Also, a little bit later on: Ah, here she is. Hillary Clinton's new book gets the red-curtain treatment in China.

That and more still ahead. Stay with us.

But, first, a look at Dave Matthews Band playing live right now in New York's Central Park.


COOPER: "Justice Served" now, what some have likened to a hostage drama. But it's not the kind you're thinking of. This involves seven men and five women. They are a jury in Oakland, California, that says -- they say they are hopelessly deadlocked. And a judge won't budge, won't release them.

We get more now from 360 legal analyst Kimberly Guilfoyle Newsom.


KIMBERLY GUILFOYLE NEWSOM, CNN LEGAL ANALYST (voice-over): It's known as the Oakland "Riders" case, three police officers accused in 35 counts of acting like rogue cops, beatings, false arrests, and attempts to cover it all up. It is now the longest criminal trial Alameda County has ever seen.

ED FISHMAN, DEFENSE ATTORNEY: We need a sense of finality to this. This case has been going on for over three years. The trial has been going on for longer than a year.

NEWSOM: And the jury started deliberating in May, after listening to nearly 100 witnesses, analyzing 350 exhibits and reading more than 100 pages of jury instructions. But all that time together hasn't brought consensus.

The jury has told the judge more than once that it's deadlocked. But he's ordered them back to deliberations, even encouraging them to role-play to overcome their differences. Their frustration, anger, even rage, has been hard to miss. Defense attorneys say this isn't civic duty. It's civic torture.

UNIDENTIFIED MALE: I think the fact they are keeping them here as jurors needs to be -- they need to go home.

NEWSOM: The defense also says it's irresponsible.

FISHMAN: My fear is that, again, they will make a decision not based on truth. They will make a decision based upon their fear that they will not go home until they reach a unanimous decision.


NEWSOM: Anderson, the prosecution has spent over one year trying to obtain convictions against these former officers, arguing that the jurors should continue deliberations, knowing full well that the second time around will be much more difficult to get convictions -- Anderson.

COOPER: Yes, Kimberly, this is just an amazing case. When you think about it, these people have been deliberating since May. And they have basically been deadlocked ever since. They've ruled on eight counts. Can't the judge just say, all right, we'll take these eight counts. I know the verdicts are sealed right now. But we'll pay attention to them and then maybe retry the rest?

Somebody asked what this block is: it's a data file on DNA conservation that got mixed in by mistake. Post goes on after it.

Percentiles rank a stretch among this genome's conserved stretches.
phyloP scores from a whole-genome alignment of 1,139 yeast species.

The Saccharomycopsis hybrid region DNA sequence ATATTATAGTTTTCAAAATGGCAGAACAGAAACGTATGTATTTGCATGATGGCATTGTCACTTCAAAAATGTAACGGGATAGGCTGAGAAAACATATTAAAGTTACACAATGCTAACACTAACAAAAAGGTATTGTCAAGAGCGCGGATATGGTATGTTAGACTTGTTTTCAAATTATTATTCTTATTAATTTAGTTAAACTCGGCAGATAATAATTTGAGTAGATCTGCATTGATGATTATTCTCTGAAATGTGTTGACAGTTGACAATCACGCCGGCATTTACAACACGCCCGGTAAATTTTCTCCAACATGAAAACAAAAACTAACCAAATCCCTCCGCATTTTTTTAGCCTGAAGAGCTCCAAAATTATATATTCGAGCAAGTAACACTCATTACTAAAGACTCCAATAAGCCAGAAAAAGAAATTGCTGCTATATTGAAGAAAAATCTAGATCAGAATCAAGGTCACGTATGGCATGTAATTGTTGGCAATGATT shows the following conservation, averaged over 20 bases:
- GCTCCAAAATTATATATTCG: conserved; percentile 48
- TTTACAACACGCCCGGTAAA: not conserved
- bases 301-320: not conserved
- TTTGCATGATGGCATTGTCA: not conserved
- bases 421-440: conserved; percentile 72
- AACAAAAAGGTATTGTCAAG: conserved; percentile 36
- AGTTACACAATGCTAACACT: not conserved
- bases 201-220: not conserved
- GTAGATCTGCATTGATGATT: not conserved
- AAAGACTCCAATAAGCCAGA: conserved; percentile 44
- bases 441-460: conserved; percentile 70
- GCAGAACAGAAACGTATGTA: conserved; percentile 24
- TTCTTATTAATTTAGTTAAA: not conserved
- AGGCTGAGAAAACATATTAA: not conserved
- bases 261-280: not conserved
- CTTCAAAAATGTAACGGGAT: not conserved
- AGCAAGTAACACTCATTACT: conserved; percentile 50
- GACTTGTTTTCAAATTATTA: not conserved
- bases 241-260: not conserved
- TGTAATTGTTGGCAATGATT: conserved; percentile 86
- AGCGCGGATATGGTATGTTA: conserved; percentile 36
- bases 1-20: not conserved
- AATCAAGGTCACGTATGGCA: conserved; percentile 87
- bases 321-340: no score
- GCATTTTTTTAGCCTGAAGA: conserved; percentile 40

NEWSOM: They are really running the risk of getting all this reversed on appeal. These verdicts are going to look like, if they reach guilty verdicts, in fact, on eight of those counts, like they are coerced, that this jury would do just about anything to be released from this jury deliberation.

The judge forcing them to stay, despite three times saying that they are hopelessly deadlocked and unable to reach verdicts.

COOPER: So even if they don't -- I mean, basically, they are risking coercion either way, no matter how you look at it.

NEWSOM: That's correct. This is a tough case.

And there was a civil case, in fact, as well, where they had 119 plaintiffs, and they settled it without going to trial for almost $11 million. This case has got troubles from the beginning. And it's not going to get easier.

COOPER: And I guess the judge has been somewhat encouraged -- I don't know if that's the right word, really -- that there has been some movement, some change of opinion at least on those eight counts that they did agree on. And I guess he feels that's enough to just keep the jury deliberating.

NEWSOM: That's what he's basing his decision on. He has seen some movement. Initially they were more split and deadlocked, even. Then you saw movement 11-1, while they still remain split on others. He feels that, if he pushes them forward, he'll be able to save time and put them, the best jury, forward to make decisions on this case, vs. retrying the whole thing again, as it did take three years from start to finish and a year of putting the case in.

COOPER: Also, all the alleged victims in this case, the alleged victims of these police officers, were African-American. The jury is all white. Has race been brought up as a factor in this in any way?

NEWSOM: It's a big concern.

And local police departments are going to assist the Oakland Police Department with providing security and protection, should not- guilty verdicts be reached. You're looking at the city of Oakland, which is basically 38 percent African-American, whereas the Alameda County is 14 percent African-American. Not one African-American is serving on this jury. There is a lot of concern and distrust about this. So any verdicts they reach will be looked at, I believe, very closely and with a lot of skepticism.